SAN JOSE -- Two weeks after agreeing to be acquired by Broadcom Corp., ServerWorks Corp. today outlined its strategy in the server-based chip set market, reportedly including a major deal with Intel Corp.
At the Platform Conference here, ServerWorks indicated that its future chip sets would support a range of new and advanced microprocessors from Intel. ServerWorks officials would not elaborate on the company's dealings with Intel. But sources indicated that Intel has granted a license to ServerWorks, which will use the technology rights to develop Pentium 4-compliant chip sets for the server market.
ServerWorks will not develop a chip set for Intel's Itanium family of server-based processors, but the company will support the next-generation product, dubbed McKinley. ServerWorks is also developing chip sets for other applications beyond computers, such as networking equipment, storage systems, and other applications.
The market for servers is exploding in new and emerging applications, said Kimball Brown, vice president of business development for ServerWorks.
"The server market is growing much faster than the desktop computer market," Brown said in a presentation at the Platform Conference. "Our chips are in workstations. We're in firewall servers, cache servers, and other products," he said.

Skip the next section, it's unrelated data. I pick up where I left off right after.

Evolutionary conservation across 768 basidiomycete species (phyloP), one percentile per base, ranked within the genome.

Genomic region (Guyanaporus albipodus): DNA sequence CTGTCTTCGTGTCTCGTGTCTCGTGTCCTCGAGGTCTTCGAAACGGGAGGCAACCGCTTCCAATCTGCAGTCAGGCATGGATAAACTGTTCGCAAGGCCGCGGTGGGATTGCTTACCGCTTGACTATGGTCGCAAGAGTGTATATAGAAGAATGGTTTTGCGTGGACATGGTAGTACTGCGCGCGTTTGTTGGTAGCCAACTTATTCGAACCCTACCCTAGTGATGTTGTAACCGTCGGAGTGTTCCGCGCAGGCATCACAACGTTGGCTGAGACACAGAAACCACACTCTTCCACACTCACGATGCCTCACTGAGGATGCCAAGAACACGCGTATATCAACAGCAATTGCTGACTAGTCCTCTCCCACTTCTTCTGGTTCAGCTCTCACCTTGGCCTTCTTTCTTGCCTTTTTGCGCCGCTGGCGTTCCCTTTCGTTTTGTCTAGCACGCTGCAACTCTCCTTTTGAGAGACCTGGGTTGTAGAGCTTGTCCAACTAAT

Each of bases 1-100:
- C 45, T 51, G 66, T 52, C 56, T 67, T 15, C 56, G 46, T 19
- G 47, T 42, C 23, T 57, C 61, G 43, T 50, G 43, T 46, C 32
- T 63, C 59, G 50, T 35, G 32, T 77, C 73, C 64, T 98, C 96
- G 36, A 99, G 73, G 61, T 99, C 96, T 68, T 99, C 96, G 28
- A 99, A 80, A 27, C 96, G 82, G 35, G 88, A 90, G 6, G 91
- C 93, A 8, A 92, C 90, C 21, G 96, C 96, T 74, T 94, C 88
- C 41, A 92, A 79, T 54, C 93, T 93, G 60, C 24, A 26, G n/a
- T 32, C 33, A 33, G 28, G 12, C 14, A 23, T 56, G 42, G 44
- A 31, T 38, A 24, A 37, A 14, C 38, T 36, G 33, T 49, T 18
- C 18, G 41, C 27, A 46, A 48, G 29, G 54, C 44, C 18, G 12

At present, ServerWorks and Intel are the major players in the server-based chip set market, said analyst Nathan Brookwood, who tracks the industry for InSight64, a market research firm in Saratoga, Calif. But much to the chagrin of Intel, ServerWorks is the dominate supplier in this space, Brookwood said.
"ServerWorks has the lion's share of Intel's x86-based server business," he said. "Their list of customers is mind-boggling."
On the PC side of the computer business, ServerWorks' customers include Dell, Compaq, Hewlett-Packard, NEC, and others. In the networking-equipment markets, ServerWorks' customers include Cisco, Lucent, and Nortel. ServerWorks' market presence attracted Broadcom, which agreed to acquire the company for $957 million in stock (see Jan. 8 story). The purchase was completed last week.
At present, ServerWorks' is shipping the so-called SystemI/O product, a chip set designed for use in x86-based servers, networking equipment, and other products. The company is also developing "Pinnacle," a chip set that combines the company's core logic and IBM Microelectronics' Memory eXpansion Technology (MXT). Introduced earlier this year, MXT is said to double the capacity of a computer.
The SystemI/O products mainly supports Intel's Pentium III family of processors, but reports surfaced that the company has been granted a license from Intel to develop server-based chip sets built around the Pentium 4 processor.
ServerWorks officials declined to comment. "We will develop chip sets with faster buses," Brown said in a brief interview with SBN at the Platform Conference.
Brown did acknowledged that ServerWorks will "skip" the development of a chip set based on Intel's Itanium family of server-based processors. "We are looking at McKinley," he said, referring to the next-generation server-based processor from Intel.
In fact, ServerWorks' chip set for McKinley is said to be a product that supports double-data-rate (DDR) SDRAMs. Intel itself is also developing a similar chip set that will support both DDR SDRAMs and Rambus Inc.'s
Direct Rambus memory technology.